British artist Shezad Dawood is presenting his latest exhibition ‘Night in the Garden of Love’ at WIELS in Brussels this May. Commissioned by WIELS and the Aga Khan Museum, this exhibition marks Dawood’s largest presentation of new work since 2019 and his first solo exhibition in Belgium
Shezad Dawood is known for his experimentation across numerous different disciplines and exploration of different cultures. Inspired by the works of musician Yusef Lateef, ‘Night in the Garden of Love’ showcases a captivating blend of music, drawings, virtual reality experiences, painted textiles, algorithmic plants, costume-sculptures, and live choreography.
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He first came across Lateef’s music in his youth, and later became fascinated by his abstract drawings which often feature dreamlike landscapes and strange but beautiful life forms inspired by music pieces. Dawood’s latest exhibition, however, is based on Lateef’s novella, from which it takes its title.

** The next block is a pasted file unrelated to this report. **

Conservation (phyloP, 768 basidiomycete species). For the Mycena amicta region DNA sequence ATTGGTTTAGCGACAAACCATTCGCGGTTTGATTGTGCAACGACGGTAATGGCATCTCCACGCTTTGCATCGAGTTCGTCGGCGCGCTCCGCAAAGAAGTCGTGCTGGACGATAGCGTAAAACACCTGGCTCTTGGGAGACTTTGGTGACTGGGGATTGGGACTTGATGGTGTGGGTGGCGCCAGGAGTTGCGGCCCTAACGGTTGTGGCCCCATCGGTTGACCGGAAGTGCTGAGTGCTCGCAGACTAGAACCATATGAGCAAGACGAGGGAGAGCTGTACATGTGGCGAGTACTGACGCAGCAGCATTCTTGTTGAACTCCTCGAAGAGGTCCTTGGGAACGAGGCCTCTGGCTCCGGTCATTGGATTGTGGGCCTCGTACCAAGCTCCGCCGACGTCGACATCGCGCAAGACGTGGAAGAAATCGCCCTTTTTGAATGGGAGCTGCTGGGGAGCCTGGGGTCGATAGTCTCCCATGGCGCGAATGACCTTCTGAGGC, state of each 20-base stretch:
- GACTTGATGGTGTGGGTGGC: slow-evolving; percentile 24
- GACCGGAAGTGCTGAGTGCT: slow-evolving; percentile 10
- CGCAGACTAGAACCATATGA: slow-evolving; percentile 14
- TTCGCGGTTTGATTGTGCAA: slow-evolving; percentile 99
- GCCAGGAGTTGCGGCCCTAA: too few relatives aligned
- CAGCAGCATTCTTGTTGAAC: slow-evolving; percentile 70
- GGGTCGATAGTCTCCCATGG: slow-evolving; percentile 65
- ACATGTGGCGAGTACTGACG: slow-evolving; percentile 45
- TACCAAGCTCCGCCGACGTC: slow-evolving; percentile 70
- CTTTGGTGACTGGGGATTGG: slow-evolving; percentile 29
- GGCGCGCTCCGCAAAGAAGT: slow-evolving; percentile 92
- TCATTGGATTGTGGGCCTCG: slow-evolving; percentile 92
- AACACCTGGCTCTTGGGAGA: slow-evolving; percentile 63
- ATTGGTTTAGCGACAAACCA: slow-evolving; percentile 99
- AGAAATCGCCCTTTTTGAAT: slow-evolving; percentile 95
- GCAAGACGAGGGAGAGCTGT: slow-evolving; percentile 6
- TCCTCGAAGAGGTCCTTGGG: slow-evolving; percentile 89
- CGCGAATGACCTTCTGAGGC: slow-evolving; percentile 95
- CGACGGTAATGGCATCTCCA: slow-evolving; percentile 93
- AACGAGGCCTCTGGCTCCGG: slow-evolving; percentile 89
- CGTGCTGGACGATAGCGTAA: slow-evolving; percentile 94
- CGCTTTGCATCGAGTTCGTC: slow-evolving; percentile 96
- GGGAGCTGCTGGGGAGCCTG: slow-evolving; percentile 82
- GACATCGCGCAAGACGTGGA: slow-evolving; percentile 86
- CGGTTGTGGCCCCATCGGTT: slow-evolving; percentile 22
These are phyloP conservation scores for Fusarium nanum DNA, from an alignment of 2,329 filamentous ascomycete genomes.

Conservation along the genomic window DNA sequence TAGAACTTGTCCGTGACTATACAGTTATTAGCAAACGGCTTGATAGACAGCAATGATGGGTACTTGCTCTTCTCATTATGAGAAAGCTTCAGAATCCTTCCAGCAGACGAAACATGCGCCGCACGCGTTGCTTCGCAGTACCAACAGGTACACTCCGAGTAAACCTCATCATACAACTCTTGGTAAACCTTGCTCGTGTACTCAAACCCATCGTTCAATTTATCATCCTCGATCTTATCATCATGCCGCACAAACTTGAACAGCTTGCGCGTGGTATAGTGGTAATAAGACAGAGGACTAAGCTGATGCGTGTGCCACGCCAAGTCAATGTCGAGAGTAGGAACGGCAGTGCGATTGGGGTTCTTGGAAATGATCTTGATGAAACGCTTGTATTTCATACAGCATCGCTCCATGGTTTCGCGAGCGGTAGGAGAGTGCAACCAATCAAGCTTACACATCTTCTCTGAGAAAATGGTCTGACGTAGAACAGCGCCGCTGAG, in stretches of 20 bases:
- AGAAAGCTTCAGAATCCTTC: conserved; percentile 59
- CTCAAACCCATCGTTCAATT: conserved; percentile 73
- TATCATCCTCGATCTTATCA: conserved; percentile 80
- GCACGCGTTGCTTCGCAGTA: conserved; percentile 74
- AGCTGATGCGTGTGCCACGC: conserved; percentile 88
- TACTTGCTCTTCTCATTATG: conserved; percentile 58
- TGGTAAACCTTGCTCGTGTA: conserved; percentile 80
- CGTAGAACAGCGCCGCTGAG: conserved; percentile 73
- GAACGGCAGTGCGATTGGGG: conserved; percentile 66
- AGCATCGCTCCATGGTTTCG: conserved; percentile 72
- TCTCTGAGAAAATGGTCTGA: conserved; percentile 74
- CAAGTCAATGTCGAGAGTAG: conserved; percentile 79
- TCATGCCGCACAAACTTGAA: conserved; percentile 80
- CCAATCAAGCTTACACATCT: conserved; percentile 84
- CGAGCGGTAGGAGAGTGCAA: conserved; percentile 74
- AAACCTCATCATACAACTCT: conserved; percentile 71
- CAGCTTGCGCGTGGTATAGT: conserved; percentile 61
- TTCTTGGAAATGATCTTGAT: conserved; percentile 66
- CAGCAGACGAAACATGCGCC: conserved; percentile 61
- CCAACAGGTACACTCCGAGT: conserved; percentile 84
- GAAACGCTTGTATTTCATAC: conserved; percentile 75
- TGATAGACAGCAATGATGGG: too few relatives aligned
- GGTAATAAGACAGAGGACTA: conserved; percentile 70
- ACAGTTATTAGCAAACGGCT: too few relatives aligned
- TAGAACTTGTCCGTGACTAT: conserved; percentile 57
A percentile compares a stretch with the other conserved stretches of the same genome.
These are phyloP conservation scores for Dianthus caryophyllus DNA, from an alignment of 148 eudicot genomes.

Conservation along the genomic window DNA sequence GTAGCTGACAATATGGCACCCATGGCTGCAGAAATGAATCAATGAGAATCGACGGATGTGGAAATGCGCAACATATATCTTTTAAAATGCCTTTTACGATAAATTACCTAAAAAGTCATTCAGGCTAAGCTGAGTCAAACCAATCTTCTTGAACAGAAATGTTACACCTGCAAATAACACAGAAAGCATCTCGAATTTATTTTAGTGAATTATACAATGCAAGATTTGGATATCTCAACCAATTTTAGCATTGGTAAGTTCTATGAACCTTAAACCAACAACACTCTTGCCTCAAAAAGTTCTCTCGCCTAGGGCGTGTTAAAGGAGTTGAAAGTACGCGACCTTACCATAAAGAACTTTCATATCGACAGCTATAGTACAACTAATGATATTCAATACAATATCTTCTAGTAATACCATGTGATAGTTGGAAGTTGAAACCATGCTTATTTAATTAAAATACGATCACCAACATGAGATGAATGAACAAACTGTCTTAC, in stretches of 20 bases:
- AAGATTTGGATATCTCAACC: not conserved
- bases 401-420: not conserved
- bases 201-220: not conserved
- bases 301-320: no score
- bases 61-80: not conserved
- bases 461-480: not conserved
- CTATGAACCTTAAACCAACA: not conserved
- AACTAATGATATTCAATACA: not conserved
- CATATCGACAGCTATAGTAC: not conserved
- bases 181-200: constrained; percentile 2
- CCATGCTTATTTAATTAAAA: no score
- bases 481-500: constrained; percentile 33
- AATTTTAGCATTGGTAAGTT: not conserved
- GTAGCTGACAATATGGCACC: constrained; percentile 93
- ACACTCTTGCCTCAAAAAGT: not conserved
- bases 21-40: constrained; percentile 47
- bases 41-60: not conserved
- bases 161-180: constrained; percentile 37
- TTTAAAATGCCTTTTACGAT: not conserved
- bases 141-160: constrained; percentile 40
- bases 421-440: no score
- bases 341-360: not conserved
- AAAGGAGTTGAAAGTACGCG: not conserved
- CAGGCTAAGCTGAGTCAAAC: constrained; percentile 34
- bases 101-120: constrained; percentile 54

Lateef pioneered a methodology he called Autophysiopsychic music, which he defined as “music from one’s physical, mental and spiritual self”. Like Dawood, he integrated cultures and traditions from across the world into his artwork and experimented across many different mediums. The exhibition serves as a dialogue between Dawood’s practice and Lateef’s, and through it, Dawood aims to create a metaphysical and virtual space, leveraging technology to imagine new forms of togetherness while also addressing the climate crisis.
On wide variety of mediums featured in the show, Dawood told LUX: “It took me almost 8 years to bring this project to fruition, and one of the key aspects for me was the set of correspondences and echoes between Lateef’s music, his drawings and his writing practices, which I began to see as one expansive score.
This allowed me to build the show as an iterative score, where each element leads to the next and informs and amplifies it, like stars in a constellation.
When I paint I often think of colour in terms of a palette of sound and music, and then elements from my paintings informed the digital seedbanks, as I derived the base designs for each algorithmically generated plant from my paintings, that were in turn responding to Lateef’s original drawings, which also feature in the show.”